The same might be said of François I himself. He cultivated the image of Maecenas, a patron on the model of the Italian princes, treating representatives of the new learning as ornaments of his court. The establishment of lecteurs royaux for classical, oriental, and scientific scholars, in 1530, was the crowning manifestation of that policy. This sponsorship earned him the flattering title, père des lettres . The fact that he also protected representatives of the new religious learning (notably Briçonnet, Lefèvre, Clément Marot, and especially Louis de Berquin) from the secular and ecclesiastical authorities produced the impression that he shared the opinions of his sister. Historians prior to the midtwentieth century tended to contrast a pre-reform period of considerable leniency toward dissent on the king's part, with a "crackdown" in the late 1520s and especially after l'affaire des placards (1534). A careful examination of the record does not support the view that François I was seriously interested either in the innovative intellectual currents (Renaissance) or in religious reform. In the former he was a dilettante, and he always opposed "heresy"—or anything else—that undermined royal authority. N.M. Sutherland attributes the conventional misreading to historians' failure to trace out the links between François's religious and political policies, especially in foreign affairs, and to their exaggeration of the significance of his repeated interventions for Berquin. I believe that she is right on the first point but underestimates the importance of the second in contemporary opinion. The parlementaires, at least, were convinced that the crown favored the alleged heretics, with the result that tension between king and court steadily increased.

New scholarship of the 1990s has drawn fresh attention to the problems of interpreting attitudes toward the reformers of both the king and the Parlement. On the one hand, James Farge maintains that the influence of the reformers has been greatly exaggerated, that the title Très Chrétien was much more important than père des lettres , and indeed that the sponsorship of letters was inseparable from the concept of king-priest as sacerdoce royal . Likewise Guillaume Budé, organizer of the lecteurs royaux , believed that the classics gave Christian scholarship greater depth. For "Christian humanists," following Erasmus, true religion had nothing to fear and every-


thing to gain in partnership with study of the classics. Indeed the liaison étroite of church and state in opposition to heresy was conspicuous in the very years of the lecteurs royaux .[7] Farge is certainly right that the Parlement consistently supported the Roman tradition against dissent; even the most open-minded of our magistrates never rejected core Catholic doctrine although conceding "peripheral" changes, such as use of the vernacular.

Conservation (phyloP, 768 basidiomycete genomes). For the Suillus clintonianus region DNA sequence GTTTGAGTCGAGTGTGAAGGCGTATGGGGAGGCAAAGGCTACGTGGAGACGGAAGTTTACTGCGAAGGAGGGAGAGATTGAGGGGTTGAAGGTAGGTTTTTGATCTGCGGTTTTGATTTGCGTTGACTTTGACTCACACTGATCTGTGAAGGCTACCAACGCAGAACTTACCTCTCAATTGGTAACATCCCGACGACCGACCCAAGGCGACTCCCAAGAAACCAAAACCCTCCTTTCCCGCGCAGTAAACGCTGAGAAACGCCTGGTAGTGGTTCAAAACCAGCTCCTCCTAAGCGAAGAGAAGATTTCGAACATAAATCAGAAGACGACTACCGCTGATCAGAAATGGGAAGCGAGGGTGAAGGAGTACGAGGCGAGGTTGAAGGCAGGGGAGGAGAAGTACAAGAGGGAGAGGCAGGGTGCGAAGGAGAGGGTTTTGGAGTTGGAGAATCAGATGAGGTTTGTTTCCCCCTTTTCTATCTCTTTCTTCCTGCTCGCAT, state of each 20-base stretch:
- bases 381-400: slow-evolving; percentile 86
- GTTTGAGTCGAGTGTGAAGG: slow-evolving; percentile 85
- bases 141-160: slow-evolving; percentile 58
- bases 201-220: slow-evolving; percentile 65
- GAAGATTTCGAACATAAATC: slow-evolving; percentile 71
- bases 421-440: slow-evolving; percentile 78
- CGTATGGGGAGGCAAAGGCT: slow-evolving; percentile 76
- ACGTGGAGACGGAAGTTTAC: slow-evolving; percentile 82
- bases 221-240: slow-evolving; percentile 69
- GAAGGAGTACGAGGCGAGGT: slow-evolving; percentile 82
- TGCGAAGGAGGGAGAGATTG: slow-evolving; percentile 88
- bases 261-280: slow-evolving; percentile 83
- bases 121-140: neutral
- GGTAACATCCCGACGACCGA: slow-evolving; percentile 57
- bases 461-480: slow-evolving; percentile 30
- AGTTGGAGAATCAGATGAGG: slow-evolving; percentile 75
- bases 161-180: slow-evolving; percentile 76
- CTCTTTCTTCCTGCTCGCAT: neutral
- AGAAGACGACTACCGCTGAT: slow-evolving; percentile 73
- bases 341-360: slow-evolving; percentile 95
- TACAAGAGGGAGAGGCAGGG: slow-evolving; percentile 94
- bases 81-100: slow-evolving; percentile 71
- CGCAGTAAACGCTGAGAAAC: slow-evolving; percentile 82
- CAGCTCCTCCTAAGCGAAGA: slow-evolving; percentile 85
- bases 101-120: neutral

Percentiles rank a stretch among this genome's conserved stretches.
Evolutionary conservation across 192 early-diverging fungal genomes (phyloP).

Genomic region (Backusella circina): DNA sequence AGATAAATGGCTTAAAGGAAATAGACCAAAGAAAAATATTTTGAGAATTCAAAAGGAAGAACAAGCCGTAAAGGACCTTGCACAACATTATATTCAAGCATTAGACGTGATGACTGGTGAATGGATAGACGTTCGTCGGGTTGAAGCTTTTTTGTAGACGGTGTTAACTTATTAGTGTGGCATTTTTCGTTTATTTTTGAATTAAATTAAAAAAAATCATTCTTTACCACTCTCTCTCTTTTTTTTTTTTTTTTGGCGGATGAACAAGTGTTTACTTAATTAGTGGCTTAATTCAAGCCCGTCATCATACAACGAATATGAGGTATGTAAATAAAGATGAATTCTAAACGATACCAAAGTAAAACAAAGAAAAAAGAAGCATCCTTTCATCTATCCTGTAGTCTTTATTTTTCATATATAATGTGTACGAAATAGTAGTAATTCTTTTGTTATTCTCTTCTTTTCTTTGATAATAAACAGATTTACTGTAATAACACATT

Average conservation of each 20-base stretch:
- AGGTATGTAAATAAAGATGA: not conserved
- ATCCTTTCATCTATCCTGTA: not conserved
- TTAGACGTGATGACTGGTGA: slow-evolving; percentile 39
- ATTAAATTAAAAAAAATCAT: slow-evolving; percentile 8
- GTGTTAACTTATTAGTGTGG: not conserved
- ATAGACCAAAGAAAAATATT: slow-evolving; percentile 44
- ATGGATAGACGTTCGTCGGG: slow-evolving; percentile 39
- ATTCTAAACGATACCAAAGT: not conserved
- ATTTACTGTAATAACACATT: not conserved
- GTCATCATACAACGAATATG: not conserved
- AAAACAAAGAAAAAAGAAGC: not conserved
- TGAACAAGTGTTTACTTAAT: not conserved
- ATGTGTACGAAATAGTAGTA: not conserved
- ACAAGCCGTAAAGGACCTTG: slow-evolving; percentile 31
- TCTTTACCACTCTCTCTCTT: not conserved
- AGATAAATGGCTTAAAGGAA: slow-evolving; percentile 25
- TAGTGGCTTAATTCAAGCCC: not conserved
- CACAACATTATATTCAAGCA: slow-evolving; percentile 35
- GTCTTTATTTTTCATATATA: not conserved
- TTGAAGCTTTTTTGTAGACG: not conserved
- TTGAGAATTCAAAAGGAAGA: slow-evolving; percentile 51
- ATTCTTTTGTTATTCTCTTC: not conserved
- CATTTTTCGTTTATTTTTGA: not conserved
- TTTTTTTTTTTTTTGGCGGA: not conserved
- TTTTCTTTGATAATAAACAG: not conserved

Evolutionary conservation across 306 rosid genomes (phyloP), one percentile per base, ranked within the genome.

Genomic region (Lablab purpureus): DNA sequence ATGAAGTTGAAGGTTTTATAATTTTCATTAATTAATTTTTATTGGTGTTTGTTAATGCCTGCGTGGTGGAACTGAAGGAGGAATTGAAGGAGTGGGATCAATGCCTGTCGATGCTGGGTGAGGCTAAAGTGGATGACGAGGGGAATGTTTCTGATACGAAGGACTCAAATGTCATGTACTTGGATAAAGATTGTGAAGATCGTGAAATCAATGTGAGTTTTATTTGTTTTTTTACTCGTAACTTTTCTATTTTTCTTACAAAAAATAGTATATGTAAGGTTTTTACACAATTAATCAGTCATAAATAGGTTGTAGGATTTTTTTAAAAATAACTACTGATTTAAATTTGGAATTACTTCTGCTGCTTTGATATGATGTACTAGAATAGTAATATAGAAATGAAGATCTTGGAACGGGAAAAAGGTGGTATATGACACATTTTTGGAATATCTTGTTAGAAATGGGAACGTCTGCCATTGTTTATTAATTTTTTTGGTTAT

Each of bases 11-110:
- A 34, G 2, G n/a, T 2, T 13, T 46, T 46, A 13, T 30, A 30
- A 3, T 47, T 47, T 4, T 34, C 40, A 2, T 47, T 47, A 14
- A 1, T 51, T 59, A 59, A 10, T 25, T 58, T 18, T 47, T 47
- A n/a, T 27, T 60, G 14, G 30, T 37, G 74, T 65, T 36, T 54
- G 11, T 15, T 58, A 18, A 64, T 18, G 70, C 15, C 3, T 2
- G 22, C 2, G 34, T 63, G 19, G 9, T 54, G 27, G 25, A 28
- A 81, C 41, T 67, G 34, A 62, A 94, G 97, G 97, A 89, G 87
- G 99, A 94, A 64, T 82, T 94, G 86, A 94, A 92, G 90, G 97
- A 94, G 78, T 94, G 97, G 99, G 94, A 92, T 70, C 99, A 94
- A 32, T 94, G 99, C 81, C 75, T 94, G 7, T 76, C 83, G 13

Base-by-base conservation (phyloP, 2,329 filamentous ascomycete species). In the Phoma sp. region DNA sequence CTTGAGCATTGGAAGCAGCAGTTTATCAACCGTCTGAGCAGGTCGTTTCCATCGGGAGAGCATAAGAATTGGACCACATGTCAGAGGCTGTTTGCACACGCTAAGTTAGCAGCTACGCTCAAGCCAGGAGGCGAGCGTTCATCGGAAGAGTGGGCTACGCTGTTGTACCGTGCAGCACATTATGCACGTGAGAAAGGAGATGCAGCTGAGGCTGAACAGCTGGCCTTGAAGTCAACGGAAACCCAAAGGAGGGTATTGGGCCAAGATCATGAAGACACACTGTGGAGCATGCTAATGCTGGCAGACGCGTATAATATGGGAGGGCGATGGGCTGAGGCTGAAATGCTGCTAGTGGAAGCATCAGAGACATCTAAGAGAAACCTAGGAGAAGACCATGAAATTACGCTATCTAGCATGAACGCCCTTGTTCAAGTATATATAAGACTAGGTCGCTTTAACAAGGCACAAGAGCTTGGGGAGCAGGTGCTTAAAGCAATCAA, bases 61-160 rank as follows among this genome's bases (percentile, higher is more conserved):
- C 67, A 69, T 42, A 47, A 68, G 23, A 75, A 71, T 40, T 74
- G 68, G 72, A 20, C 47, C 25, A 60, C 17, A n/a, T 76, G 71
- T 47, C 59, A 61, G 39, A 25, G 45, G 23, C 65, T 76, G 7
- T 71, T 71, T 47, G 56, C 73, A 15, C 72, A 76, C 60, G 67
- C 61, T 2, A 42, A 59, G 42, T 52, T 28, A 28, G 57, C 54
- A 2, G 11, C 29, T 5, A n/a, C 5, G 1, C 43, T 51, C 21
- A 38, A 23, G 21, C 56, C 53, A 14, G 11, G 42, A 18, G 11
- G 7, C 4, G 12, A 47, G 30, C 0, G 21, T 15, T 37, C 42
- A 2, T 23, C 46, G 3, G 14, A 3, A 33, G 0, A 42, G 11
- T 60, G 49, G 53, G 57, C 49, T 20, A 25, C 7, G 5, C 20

C.A. Mayer, on the other hand, takes a boldly revisionist view and maintains that the king, and others of the royal family, not only favored the reformers but developed a strategy of elaborate deceit to protect them from exposure, persecution, and prosecution by an argument as follows: only persons who claimed to be followers of Luther were condemned by the pope's bull Exsurge domine (June 1520), and thus Frenchmen who denounced Luther—even while embracing some of his ideas—could escape prosecution by the Sorbonne. According to Mayer, the term évangéliste (or évangélique ) was invented to describe them (and indeed the practice of historians down to the present has been to apply it), a "cover-up" term (faux-fuyant ) Mayer calls parfaitement erroné . Mayer says that they are equivalent terms and that rationalization for évangélisme was based on the correspondence of Marguerite and (especially) Briçonnet, with the false assumption that the Roman church was on the threshold of reforming itself, and that only those who acknowledged Luther were really heretics or Protestants. There are no known French dissenters claiming Luther as their model. In fact, they usually replied to such allegations, "I was not baptized in the name of Martin Luther, but in that of Jesus Christ!"

The correspondence of Marguerite with Briçonnet, in 1521-22, is the only primary source known to the present writer that might support a policy of deliberate deception, and that attributable exclusively to Marguerite. It assumes a commitment to the reform inconsistent with the pragmatic political position of both the king and his mother, abundantly documented; it also conflicts with the humanist Erasmian position of Catholics who were opposed to persecution of dissenters but who also felt a need to differentiate themselves from the ultramontanes of the Sorbonne.

Even less convincing is Mayer's revisionist contention that the Parlement of Paris in the 1520s was antiroyalist, even anti-French, cooperating with Spaniards and others allied with Charles V to delay François's release and


return to France. Conceivably, this might be true for Jean Bouchard, an obscure figure, whose identity has never been clearly established, but he was anything but representative of the court. The loyalty of ranking magistrates to the monarchy—as distinct from particular sovereigns—is unmistakable throughout the century.[8]